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Sep 27, 2007 06:03 PM

Laja (SD)- Dress Code

I am headed to Laja this Saturday night for the first time. Can anyone tell me what to expect in terms of the dress code? Do men need jackets? Or is it more similar to the Gaslamp with its dressy-casual attire? I am sooo looking forward to this meal- I want to make sure we look appropriate!

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  1. It's not super formal, but it is dressy. I wouldn't say a jacket is required, but he won't feel out of place in one.

    1 Reply
    1. It's dressy-casual. Button-down shirts and jeans for guys, simple dresses on the women. I didn't see anyone in t-shirts, but it's not a very fancy environment.

      3 Replies
      1. re: Josh

        Agree with Josh jeans and a button up w/ dress shoes is just fine. Last time I was at Laja the place was empty, really we were the only two people in the place. I hope they are doing well. Please report back, as I'm planning a return trip in the near future.


        1. re: stevuchan

          Thanks guys. I will report back on both Laja and on tonight's dinner at Manzanilla. Mmm... I'm getting hungry already.

          1. re: bethsd

            Please do! I am hoping to get back there sometime soon myself, and try Manzanilla this time too.


      2. After two amazing, but completely different, dinners at Manzanilla and Laja, we left Ensenada at 12:15pm yesterday to drive home. We arrived in our San Diego driveway at 6:15pm. Yes- 6:15. The six hours included a bathroom break, a gas stop, several re-routings by TJ police, then a cash bribery discussion with a TJ policeman who pulled us over for running a phantom stop sign. Still, that left a full four hours of sitting at the Otay border crossing thinking about the previous night's dinner and discussing the question, "Was it worth it?". The collective answer was yes, it was worth it to experience Laja, but no, we will likely not be returning anytime soon (and by soon I mean within this decade).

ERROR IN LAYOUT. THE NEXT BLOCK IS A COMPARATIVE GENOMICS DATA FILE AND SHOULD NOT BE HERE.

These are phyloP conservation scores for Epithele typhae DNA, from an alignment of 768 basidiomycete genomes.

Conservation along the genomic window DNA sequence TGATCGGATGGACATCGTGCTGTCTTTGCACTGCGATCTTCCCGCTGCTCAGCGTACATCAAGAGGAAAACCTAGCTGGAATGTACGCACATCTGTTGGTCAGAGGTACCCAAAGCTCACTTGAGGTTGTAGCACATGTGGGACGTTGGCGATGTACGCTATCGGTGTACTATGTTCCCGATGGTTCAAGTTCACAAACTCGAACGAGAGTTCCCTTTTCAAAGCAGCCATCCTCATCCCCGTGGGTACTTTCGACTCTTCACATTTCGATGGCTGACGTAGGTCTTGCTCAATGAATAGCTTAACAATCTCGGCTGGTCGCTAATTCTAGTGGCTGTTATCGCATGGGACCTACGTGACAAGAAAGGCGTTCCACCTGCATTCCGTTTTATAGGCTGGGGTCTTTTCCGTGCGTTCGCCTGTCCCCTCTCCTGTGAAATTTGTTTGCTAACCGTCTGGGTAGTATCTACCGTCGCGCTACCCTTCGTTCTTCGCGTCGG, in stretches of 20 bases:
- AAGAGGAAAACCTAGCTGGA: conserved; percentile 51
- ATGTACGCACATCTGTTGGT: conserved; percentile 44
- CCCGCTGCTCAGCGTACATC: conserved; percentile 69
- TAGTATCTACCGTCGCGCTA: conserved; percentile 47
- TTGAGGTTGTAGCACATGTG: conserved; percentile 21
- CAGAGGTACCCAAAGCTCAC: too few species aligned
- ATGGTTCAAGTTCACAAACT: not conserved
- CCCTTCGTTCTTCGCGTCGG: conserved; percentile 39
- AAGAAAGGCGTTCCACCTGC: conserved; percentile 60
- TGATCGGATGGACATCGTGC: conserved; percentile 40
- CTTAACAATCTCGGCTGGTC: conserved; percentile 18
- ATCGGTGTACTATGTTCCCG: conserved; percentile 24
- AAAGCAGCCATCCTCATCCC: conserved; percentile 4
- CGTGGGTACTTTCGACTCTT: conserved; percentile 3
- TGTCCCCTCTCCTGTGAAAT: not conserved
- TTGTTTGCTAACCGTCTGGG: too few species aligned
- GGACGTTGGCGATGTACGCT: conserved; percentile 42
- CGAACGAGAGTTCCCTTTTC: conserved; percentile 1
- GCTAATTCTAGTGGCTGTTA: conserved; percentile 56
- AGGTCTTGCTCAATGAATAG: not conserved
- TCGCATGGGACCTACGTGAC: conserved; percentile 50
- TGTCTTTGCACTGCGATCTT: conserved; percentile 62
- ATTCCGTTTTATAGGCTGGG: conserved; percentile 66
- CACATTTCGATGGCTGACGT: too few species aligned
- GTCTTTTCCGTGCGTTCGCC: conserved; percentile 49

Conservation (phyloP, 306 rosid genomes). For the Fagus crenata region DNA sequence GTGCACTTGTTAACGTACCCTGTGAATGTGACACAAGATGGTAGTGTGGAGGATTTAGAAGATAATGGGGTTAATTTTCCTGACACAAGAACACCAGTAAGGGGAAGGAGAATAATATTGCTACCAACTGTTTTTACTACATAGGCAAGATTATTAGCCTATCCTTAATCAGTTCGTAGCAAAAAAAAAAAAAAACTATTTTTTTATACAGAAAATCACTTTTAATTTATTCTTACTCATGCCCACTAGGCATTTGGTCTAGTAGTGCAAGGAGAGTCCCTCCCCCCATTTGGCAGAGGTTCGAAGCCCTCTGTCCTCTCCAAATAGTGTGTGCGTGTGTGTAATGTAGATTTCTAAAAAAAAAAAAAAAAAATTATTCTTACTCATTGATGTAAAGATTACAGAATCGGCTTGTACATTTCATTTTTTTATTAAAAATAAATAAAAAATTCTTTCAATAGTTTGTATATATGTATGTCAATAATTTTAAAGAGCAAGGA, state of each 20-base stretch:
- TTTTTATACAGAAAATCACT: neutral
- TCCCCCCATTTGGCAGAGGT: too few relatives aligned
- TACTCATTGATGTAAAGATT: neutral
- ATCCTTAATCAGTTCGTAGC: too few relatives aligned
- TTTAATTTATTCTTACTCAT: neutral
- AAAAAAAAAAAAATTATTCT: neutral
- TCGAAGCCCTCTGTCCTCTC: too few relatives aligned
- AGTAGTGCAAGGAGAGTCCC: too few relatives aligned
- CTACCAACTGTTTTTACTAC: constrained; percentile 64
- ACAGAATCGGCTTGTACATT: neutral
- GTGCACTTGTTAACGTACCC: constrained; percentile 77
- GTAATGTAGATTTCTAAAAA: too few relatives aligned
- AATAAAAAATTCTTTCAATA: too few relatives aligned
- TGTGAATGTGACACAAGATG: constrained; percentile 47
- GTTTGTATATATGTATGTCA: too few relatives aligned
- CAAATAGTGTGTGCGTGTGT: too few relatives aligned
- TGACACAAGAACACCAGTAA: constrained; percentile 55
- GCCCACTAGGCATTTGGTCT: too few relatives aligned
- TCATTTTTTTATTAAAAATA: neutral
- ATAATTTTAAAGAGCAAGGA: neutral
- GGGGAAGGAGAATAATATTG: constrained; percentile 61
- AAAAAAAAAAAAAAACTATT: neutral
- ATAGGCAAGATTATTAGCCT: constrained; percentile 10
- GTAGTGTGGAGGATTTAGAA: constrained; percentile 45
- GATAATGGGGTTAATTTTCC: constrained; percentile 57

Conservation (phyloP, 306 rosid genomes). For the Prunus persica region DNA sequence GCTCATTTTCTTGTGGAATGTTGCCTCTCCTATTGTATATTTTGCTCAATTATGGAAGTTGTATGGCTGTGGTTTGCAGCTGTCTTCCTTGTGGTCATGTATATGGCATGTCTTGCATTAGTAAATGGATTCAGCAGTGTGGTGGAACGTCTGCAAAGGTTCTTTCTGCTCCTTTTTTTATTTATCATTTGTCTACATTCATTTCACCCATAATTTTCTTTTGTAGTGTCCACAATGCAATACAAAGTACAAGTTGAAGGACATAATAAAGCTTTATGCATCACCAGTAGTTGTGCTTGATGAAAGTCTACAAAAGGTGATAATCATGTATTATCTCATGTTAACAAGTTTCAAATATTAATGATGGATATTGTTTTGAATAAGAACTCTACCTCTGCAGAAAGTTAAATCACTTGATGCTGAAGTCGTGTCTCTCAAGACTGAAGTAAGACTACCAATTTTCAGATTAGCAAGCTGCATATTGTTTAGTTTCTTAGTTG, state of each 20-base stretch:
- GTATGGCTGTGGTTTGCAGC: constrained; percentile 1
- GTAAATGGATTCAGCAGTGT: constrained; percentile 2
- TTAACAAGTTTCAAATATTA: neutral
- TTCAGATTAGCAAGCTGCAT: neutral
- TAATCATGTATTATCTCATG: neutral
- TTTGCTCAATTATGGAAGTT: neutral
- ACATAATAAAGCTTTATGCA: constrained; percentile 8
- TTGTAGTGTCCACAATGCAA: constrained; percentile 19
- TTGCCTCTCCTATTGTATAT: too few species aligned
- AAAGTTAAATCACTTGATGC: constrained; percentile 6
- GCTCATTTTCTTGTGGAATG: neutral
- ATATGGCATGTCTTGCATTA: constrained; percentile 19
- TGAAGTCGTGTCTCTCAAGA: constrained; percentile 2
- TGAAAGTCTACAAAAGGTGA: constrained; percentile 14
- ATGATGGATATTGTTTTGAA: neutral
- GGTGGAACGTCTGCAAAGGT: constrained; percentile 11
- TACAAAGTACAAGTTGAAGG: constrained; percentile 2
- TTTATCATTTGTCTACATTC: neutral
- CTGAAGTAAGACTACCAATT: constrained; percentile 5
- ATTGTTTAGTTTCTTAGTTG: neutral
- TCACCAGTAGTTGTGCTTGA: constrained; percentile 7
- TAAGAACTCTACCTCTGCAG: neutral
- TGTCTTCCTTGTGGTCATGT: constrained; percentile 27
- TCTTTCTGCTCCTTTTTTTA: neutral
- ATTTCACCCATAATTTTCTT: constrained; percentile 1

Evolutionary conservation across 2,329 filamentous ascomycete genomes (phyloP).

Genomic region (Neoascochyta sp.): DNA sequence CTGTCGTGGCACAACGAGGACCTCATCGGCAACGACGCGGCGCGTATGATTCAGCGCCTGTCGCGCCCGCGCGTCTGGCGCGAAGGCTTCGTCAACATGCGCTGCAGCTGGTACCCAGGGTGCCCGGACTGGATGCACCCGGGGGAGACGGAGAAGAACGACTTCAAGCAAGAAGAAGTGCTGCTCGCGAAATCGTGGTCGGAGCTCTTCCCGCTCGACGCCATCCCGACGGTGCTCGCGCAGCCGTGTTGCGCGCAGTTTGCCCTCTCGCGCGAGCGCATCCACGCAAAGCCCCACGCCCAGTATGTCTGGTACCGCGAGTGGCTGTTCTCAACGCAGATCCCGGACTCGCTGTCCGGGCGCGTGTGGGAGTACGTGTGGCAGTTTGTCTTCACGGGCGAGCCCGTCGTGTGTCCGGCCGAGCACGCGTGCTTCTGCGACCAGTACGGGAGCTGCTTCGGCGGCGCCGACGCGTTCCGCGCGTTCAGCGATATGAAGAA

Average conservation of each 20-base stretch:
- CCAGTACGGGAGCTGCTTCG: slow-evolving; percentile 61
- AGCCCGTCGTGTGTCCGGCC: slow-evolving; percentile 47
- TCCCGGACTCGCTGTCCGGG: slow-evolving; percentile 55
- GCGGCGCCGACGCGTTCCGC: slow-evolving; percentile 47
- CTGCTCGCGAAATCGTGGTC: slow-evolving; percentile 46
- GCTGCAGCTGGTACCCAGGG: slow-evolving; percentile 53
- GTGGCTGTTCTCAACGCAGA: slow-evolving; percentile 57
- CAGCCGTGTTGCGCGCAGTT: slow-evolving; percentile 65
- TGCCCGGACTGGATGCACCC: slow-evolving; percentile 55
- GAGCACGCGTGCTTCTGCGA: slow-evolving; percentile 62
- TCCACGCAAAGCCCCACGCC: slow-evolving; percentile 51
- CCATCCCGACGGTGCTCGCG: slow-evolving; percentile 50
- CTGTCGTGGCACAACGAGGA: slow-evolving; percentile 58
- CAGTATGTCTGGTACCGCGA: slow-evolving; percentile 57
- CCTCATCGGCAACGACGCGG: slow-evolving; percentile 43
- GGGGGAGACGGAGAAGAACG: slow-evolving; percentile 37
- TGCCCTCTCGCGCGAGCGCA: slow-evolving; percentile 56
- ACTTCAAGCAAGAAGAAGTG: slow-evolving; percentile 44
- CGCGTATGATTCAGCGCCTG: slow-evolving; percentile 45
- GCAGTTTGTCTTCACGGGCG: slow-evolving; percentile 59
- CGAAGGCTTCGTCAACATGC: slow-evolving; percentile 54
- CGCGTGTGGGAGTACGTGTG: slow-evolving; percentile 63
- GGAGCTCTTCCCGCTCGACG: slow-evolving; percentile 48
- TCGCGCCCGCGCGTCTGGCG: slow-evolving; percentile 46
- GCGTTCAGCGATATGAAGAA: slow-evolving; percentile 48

We started at Manzanilla on Friday night. With 2 bottles of wine for the 4 of us, the bill came to less than $100 dollars per couple. Unbelievably reasonable for such great food, service, and atmosphere. I had never eaten upstairs there before and really enjoyed it. We started with a rather large amuse bouche- a tortilla espanola. Simple, but sooo good we all wanted more. Then, we shared orders of smoked clams (my favorite from our last visit), yellowfin tartare, and beef tatare. Once again, I thought the clams were the best. The tartares were very good, but weren't really unique.

        For dinner, I had the pescado del dia- the yellowfin- which I end up getting every time because I get there so infrequently. The grilled fish came with perfectly crisp-tender vegetables and an almost-sensual tasting risotto. There is something about the way they spice the food here. It is truly spicy and flavorful without being spicy hot or tasting overly salty. I would like to learn how to do that. My husband enjoyed his duck with risotto so much that I barely got a bite. I think it was very good.

        Saturday night was Laja. We did the seven course tasting which was $760 pesos per person without wine. The final check after 3 bottles of $50- $80 dollar wine between 4 people came out to about $250 dollars per couple. For those of you worried about thier business levels, good news, the dining room was nearly full. The dress code recommendations were perfect- we were all in nice jeans and dressy tops and we fit right in.